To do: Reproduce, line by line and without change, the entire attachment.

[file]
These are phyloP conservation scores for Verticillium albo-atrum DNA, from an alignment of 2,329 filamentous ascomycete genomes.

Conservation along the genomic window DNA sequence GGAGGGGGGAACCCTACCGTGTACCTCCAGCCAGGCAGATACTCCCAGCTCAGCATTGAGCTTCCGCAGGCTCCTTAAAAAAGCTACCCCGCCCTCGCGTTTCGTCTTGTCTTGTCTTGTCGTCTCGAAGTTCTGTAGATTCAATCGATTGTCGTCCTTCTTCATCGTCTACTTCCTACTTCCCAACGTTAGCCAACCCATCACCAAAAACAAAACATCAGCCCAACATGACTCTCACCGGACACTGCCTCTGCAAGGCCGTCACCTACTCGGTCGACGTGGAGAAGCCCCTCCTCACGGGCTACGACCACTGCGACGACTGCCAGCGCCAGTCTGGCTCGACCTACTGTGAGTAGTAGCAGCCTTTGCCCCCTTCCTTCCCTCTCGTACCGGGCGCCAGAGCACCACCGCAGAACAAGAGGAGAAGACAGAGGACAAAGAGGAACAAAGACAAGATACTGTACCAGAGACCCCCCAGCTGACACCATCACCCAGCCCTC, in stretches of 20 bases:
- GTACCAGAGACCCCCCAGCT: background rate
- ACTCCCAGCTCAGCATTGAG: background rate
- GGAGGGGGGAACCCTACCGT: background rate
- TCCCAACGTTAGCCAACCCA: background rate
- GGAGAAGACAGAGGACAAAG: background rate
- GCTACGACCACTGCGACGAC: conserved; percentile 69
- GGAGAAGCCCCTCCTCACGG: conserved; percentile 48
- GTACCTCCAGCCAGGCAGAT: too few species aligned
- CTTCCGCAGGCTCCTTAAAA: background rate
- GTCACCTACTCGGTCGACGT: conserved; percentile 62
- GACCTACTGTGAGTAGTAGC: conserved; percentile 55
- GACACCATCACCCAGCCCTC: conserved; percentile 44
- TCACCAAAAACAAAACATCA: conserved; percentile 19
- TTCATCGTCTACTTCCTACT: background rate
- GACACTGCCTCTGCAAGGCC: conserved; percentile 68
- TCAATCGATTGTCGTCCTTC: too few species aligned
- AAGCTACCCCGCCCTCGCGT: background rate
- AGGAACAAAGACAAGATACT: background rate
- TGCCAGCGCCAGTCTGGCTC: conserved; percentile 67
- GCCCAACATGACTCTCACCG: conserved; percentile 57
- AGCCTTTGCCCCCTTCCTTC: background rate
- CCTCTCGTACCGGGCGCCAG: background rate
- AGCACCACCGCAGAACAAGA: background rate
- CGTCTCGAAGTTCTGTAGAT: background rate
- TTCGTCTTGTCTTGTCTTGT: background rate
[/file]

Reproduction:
These are phyloP conservation scores for Verticillium albo-atrum DNA, from an alignment of 2,329 filamentous ascomycete genomes.

Conservation along the genomic window DNA sequence GGAGGGGGGAACCCTACCGTGTACCTCCAGCCAGGCAGATACTCCCAGCTCAGCATTGAGCTTCCGCAGGCTCCTTAAAAAAGCTACCCCGCCCTCGCGTTTCGTCTTGTCTTGTCTTGTCGTCTCGAAGTTCTGTAGATTCAATCGATTGTCGTCCTTCTTCATCGTCTACTTCCTACTTCCCAACGTTAGCCAACCCATCACCAAAAACAAAACATCAGCCCAACATGACTCTCACCGGACACTGCCTCTGCAAGGCCGTCACCTACTCGGTCGACGTGGAGAAGCCCCTCCTCACGGGCTACGACCACTGCGACGACTGCCAGCGCCAGTCTGGCTCGACCTACTGTGAGTAGTAGCAGCCTTTGCCCCCTTCCTTCCCTCTCGTACCGGGCGCCAGAGCACCACCGCAGAACAAGAGGAGAAGACAGAGGACAAAGAGGAACAAAGACAAGATACTGTACCAGAGACCCCCCAGCTGACACCATCACCCAGCCCTC, in stretches of 20 bases:
- GTACCAGAGACCCCCCAGCT: background rate
- ACTCCCAGCTCAGCATTGAG: background rate
- GGAGGGGGGAACCCTACCGT: background rate
- TCCCAACGTTAGCCAACCCA: background rate
- GGAGAAGACAGAGGACAAAG: background rate
- GCTACGACCACTGCGACGAC: conserved; percentile 69
- GGAGAAGCCCCTCCTCACGG: conserved; percentile 48
- GTACCTCCAGCCAGGCAGAT: too few species aligned
- CTTCCGCAGGCTCCTTAAAA: background rate
- GTCACCTACTCGGTCGACGT: conserved; percentile 62
- GACCTACTGTGAGTAGTAGC: conserved; percentile 55
- GACACCATCACCCAGCCCTC: conserved; percentile 44
- TCACCAAAAACAAAACATCA: conserved; percentile 19
- TTCATCGTCTACTTCCTACT: background rate
- GACACTGCCTCTGCAAGGCC: conserved; percentile 68
- TCAATCGATTGTCGTCCTTC: too few species aligned
- AAGCTACCCCGCCCTCGCGT: background rate
- AGGAACAAAGACAAGATACT: background rate
- TGCCAGCGCCAGTCTGGCTC: conserved; percentile 67
- GCCCAACATGACTCTCACCG: conserved; percentile 57
- AGCCTTTGCCCCCTTCCTTC: background rate
- CCTCTCGTACCGGGCGCCAG: background rate
- AGCACCACCGCAGAACAAGA: background rate
- CGTCTCGAAGTTCTGTAGAT: background rate
- TTCGTCTTGTCTTGTCTTGT: background rate